What If Our Schools Are Working?

Thousands of protesters showed up at New York City's Brooklyn Technical High School on January 26 to protest against the closing and reorganization of 19 public schools.
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Thousands of protesters showed up at New York City's Brooklyn Technical High School on January 26 to protest against the closing and reorganization of 19 public schools. Three hundred parents, teachers, students, and local politicians testified that the closings were arbitrary and ignored the struggles and successes taking place in these buildings. The hearing went on until after 2:30 in the morning, when the Panel for Educational Policy, whose majority is appointed by Mayor Michael "Money Bags" Bloomberg, did exactly what it planned to do at the start; it voted to rubber stamp the closings.

The panel's decision will mean phasing out six comprehensive high schools, including Jamaica and Beach Channel in Queens, Paul Robeson and William Maxwell in Brooklyn, and Alfred Smith and Christopher Columbus in the Bronx. This is part of Bloomberg and Chancellor Klein's campaign to replace the comprehensive high schools with small mini-schools and charters. Since 2002, Bloomberg/Klein has closed, or is in the process of closing, over ninety schools. What the Mayor and Chancellor were unable to explain was why if smaller schools are the panacea for educational problems six of the schools being closed in this round were small high schools created in previous rounds of school reorganization.

A study by the Center for New York City Affairs at the New School discovered that Bloomberg/Klein were stacking the deck so it looked like comprehensive high schools could not perform as well as smaller ones. For example, in 2003, academic honors programs were removed from Columbus High School, which is now failing, and assigned to mini-schools located in the same building that are now offered as a model success story for small schools.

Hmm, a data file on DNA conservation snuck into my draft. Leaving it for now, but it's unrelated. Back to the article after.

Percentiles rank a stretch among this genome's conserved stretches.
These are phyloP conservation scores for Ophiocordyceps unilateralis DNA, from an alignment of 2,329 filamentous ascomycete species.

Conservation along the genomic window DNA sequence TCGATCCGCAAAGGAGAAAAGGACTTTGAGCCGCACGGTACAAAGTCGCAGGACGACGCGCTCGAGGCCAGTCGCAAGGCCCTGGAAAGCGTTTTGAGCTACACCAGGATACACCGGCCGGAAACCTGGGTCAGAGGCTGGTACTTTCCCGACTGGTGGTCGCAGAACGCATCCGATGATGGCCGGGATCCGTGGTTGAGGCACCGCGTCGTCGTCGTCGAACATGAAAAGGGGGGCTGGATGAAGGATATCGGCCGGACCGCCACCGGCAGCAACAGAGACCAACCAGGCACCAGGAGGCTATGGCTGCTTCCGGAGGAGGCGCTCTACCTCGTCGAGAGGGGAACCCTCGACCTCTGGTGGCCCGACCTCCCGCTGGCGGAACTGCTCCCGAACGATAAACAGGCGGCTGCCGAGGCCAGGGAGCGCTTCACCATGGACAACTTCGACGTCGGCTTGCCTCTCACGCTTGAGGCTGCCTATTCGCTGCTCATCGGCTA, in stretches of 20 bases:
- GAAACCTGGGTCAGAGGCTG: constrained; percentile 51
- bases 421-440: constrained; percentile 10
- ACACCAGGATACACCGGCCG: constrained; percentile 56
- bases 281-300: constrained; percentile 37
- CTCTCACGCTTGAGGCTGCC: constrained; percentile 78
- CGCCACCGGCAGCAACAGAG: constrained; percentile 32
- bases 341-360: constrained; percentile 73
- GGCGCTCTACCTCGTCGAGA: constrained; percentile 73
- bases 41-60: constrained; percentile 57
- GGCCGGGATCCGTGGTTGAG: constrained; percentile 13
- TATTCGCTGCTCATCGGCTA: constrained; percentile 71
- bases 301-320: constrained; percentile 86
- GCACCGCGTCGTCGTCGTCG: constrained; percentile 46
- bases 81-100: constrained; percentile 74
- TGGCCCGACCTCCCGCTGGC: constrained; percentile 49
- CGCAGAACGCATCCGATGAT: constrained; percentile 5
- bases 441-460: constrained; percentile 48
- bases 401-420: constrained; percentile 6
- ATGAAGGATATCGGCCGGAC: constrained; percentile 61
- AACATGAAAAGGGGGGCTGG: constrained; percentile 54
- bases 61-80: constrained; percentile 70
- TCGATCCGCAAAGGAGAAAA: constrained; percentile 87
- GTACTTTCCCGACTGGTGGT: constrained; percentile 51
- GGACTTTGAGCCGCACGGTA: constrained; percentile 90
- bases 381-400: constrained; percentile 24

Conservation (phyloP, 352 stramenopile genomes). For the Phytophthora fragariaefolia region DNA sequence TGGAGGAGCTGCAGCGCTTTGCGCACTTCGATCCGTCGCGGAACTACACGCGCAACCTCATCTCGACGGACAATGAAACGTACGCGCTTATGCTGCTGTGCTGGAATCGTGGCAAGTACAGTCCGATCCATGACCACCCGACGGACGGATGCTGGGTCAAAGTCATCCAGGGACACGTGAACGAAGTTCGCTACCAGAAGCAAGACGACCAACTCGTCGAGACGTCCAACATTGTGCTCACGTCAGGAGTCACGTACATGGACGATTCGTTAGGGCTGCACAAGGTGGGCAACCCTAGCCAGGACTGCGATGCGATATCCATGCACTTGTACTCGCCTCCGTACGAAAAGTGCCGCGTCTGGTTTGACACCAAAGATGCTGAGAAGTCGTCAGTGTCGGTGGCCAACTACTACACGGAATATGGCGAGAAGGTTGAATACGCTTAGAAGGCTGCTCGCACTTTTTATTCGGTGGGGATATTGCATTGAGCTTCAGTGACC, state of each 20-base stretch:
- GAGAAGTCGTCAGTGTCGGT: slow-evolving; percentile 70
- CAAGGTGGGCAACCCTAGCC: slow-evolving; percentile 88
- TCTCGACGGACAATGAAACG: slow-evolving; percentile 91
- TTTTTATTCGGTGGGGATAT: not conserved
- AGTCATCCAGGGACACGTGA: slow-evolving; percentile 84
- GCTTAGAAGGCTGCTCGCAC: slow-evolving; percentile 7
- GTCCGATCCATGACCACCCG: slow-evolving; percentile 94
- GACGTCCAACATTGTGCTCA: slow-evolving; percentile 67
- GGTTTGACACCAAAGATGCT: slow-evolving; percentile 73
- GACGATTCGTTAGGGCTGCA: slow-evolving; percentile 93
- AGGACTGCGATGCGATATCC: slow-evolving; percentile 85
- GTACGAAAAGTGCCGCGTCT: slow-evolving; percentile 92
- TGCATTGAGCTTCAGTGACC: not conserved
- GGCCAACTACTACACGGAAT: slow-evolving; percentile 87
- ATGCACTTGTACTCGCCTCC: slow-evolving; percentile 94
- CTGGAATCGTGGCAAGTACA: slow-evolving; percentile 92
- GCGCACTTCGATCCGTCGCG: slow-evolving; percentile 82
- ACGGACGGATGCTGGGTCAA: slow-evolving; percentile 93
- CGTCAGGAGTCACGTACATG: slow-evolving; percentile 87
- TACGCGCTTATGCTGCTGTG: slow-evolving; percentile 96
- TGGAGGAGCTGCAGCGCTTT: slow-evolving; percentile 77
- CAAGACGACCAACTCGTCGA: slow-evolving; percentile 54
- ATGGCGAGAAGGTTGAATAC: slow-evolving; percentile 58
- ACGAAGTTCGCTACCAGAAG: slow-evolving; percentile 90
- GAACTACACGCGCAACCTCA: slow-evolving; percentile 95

When new mini-schools are created they accept few special education and non-English-speaking students, so their standardized scores look good. Meanwhile the remaining comprehensive schools are forced to accept larger numbers of students having difficulty, lowering their scores and creating more problems. Higher achieving students try to avoid the comprehensive schools and the situation grows worse until the comprehensive schools are targeted for closing.

New Yorkers can anticipate new mini-schools being placed in the old buildings. But despite new names and administrators, little else will change. There are large numbers of troubled students in New York and they will have to be sent to school somewhere - and those schools will become new additions to the failing schools list. This is what happened to Beach Channel High School when Far Rockaway was reorganized. Now it is Beach Channel's turn.

When the New York State Legislature renewed mayoral control over New York City schools last year, a condition of approval was that provisions be made so that parents would participate in decision-making. Last night proved that this provision was a farce. Just because parents are allowed to speak does not mean that anyone in the Bloomberg/Klein machine will listen.

If the State Legislature has any courage, they will rescind mayoral control of the schools. Unfortunately, there is too much Bloomberg money floating around for many of the legislators to risk taking a stand.